4. Excellent article and post. I agree that we need to stress the treatment of the hens as our priority, however, we all know that food that is presented with care does just taste better! The visual cue that fresh eggs give us is one of health and freshness (Firm orange yolk, white that holds together),therefore our tastebuds are ready to receive what our brain is telling us is a superior food experience. It seems to be a package deal…

  5. Amen.

  6. Great article, and it’s good to hear this research. I’ve suspected for a while that there was no real taste difference, but had thought maybe it was just my uneducated palate. I’m reassured that you got some foodies to agree!

    The consistency of our home eggs is very different to store-bought, though. They stay together in the pan, and the yolks sit up nice and tight and high. Store-bought eggs run everywhere in the pan and the yolks sit flat and spread out. Home grown eggs stay together better when poaching, too. This does give nicer food, but it’s because of the eggs’ physical properties and not their actual flavour.

  7. Congrats, Tamar, great article, and WA Post, wow, the big time! This egg issue is so interesting – even after reading your irrefutable proof that all eggs taste the same, I still will BUY cage-free brown eggs whenever I can at the natural food store. And I will not eat or bake with an egg that has a liquid white, or a flat yolk. I do toss quite a few, but the thought of a not-fresh egg turns my stomach faster than the time it takes me to crack one. Conversely, I turn down free-range eggs from friends unless I’ve viewed their production facility, so to speak, fearing I could contract salmonella, ecoli, staph, or clostridium botulinum from those incredibly fresh eggs. This inconsistency bugs me – perhaps i can blame my mom.

  8. Two things:

    I’m still researching this, but this is my hypothesis: I think the taste of the eggs is a product of what the chicken eats. My husband and I have personally enjoyed free-range grass-fed chicken eggs from a local farm, and have found that there is enough of a difference in the taste, even from free-range, GRAIN-fed chicken eggs, never mind grocery store/factory-farmed eggs, that I will go out of my way to hunt them down at the local farmers’ markets, etc. If I’m told that the chickens are both grass and grain-fed, I’ll ask about what percentage of each. I think the more grass/bug-fed the chicken is, the better the egg will taste.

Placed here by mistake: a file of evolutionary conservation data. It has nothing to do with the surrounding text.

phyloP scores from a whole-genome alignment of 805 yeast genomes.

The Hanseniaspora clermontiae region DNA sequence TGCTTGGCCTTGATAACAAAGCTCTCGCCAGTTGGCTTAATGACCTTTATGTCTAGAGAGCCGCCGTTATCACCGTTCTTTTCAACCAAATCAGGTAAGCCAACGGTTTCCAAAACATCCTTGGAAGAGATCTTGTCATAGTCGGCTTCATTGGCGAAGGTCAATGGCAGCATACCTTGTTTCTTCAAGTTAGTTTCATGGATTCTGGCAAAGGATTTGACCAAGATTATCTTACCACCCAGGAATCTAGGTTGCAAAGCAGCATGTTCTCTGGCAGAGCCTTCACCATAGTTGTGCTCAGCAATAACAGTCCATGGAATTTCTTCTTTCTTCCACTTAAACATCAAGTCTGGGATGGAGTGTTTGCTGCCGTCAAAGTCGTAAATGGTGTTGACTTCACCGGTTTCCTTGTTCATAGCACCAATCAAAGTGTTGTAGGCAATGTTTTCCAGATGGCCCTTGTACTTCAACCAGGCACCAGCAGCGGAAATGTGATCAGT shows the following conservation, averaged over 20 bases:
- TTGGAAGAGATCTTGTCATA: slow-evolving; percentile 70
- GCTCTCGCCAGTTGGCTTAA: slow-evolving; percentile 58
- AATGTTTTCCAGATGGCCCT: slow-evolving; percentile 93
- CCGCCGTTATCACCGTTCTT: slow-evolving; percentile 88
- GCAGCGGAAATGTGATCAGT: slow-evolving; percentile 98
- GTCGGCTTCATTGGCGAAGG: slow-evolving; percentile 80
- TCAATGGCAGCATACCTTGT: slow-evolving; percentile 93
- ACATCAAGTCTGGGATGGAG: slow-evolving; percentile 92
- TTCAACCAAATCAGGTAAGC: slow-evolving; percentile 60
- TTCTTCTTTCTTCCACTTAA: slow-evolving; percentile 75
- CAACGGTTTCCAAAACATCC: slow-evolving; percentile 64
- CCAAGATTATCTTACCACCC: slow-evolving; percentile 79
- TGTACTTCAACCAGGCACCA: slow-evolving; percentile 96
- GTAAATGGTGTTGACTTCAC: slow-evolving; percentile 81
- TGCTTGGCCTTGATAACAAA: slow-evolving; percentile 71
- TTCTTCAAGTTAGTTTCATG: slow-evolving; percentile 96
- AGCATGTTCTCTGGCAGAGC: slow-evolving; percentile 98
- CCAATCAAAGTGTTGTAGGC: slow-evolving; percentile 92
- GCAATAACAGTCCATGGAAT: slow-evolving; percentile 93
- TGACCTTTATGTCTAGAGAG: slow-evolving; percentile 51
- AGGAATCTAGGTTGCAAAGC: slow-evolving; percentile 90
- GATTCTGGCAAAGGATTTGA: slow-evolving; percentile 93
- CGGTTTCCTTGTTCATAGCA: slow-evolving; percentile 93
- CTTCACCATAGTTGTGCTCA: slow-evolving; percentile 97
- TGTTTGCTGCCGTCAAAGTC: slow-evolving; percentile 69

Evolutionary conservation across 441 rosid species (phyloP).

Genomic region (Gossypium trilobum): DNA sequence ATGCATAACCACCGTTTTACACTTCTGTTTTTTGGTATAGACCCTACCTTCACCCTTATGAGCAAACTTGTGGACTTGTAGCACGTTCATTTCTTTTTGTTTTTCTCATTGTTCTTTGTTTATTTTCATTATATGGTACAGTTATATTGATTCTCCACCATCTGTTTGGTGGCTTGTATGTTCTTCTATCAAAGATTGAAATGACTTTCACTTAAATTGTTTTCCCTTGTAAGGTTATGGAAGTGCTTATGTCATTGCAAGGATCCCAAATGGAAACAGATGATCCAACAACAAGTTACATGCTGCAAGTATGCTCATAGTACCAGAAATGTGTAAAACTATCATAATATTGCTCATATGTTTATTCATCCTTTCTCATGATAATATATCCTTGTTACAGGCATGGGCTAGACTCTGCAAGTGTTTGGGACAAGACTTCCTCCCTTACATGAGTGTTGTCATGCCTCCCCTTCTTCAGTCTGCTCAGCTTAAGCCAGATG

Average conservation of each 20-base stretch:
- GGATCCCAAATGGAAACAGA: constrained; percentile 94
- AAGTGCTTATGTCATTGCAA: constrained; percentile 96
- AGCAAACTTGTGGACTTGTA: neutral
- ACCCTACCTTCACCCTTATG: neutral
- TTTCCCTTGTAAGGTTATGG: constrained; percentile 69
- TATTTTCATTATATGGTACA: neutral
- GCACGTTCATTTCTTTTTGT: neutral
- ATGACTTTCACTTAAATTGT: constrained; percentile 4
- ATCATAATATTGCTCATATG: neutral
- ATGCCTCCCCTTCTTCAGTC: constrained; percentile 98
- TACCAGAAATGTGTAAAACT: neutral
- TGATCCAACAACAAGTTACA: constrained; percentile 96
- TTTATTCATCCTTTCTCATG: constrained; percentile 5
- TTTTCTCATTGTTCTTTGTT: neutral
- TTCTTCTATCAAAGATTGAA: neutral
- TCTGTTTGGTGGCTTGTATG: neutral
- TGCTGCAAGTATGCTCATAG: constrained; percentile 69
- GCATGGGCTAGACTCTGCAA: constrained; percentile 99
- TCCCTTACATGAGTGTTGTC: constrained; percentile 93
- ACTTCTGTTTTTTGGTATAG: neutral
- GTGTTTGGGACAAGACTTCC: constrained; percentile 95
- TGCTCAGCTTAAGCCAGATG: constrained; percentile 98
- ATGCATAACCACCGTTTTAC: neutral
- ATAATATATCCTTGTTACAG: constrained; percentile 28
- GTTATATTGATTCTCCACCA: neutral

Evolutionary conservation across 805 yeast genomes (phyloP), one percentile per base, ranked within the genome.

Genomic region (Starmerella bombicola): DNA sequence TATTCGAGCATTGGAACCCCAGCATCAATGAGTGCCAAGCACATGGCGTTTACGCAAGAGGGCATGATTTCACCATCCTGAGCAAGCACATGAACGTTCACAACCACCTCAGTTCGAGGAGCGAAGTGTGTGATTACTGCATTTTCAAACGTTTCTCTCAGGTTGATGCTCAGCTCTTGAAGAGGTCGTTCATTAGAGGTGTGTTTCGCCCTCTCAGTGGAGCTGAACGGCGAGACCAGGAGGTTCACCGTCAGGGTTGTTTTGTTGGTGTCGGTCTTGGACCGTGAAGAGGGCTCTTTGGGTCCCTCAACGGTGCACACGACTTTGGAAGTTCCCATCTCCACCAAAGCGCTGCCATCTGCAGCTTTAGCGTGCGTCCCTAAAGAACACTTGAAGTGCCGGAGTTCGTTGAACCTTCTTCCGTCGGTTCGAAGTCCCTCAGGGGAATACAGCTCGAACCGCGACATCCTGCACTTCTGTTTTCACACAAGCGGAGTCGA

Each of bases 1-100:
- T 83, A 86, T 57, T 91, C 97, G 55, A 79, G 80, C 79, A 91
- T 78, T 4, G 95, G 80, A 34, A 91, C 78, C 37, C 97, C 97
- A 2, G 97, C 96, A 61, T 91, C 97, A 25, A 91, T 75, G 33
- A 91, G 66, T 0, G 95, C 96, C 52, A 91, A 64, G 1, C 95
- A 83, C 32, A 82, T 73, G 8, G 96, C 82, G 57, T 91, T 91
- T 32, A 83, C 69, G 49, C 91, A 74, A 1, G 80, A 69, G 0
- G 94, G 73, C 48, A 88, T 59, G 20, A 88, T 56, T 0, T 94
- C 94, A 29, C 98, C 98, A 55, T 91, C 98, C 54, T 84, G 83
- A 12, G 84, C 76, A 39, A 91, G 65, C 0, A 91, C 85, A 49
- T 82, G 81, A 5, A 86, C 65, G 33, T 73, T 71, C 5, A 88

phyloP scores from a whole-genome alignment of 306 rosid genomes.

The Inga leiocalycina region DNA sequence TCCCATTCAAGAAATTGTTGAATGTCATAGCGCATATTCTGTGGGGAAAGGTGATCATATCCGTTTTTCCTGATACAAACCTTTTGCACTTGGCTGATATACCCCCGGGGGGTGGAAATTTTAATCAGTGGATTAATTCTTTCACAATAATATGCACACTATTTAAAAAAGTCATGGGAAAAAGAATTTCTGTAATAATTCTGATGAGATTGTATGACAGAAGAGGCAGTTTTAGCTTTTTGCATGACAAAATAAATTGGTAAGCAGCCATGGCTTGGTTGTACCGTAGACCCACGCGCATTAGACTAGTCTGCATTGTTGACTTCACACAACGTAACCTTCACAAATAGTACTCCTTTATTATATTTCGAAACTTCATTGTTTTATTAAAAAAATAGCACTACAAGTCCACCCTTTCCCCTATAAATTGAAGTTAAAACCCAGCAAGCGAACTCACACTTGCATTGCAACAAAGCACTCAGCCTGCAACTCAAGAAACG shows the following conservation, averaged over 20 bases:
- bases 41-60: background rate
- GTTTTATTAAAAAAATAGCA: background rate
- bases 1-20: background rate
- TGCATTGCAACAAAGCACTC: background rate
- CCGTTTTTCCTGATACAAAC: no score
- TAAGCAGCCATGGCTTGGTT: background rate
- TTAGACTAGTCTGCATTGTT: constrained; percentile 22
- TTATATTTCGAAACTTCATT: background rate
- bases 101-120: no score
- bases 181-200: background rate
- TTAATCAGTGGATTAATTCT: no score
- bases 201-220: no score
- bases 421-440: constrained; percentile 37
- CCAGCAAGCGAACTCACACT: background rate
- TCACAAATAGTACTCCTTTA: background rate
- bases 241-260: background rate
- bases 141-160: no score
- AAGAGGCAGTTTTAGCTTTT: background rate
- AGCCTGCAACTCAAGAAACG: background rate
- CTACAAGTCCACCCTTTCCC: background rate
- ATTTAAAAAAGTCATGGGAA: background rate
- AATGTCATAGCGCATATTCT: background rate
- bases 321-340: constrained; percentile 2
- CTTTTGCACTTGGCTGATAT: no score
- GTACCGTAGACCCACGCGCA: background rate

Joel Saladin of Polyface Farm said it best when he called his chickens (and cows, pigs, etc.) his “co-workers”. The chickens are more than a food source for people… their natural habits add value to the farm: they help develop the grasses that they and other animals feed on by scratching and spreading wild seed, they control the bug population by eating larva before they can develop, and their manure fertilizes the land. The richer the land, the more carbon dioxide gets absorbed from the atmosphere. The richer the land, the cooler the planet. The richer the land, the more balanced the global ecosystem.

    So what if my eggs cost $4-$7 a dozen? Let’s give it up for the chicken and sustainable farming practices. Keep it up, Tamar

    • @Holly, I also think that feed affects the taste of eggs to a greater degree than environment. I remember eggs tasting and smelling a lot more “eggy” when growing up. I grew up in asia, and my thoughts are that in the early 70s and 80s, chickens in Asia were less likely to be grain fed, compared to now a days.

      I currently feed my “girls” a mixture of chicken feed, fish meal and flaxseed. Increasing the fishmeal content will affect the taste of the eggs (making them more fishy), so I assume that if I completely change their diet, I could also affect how the eggs taste completely. Up till now I’ve not considered grass and bugs!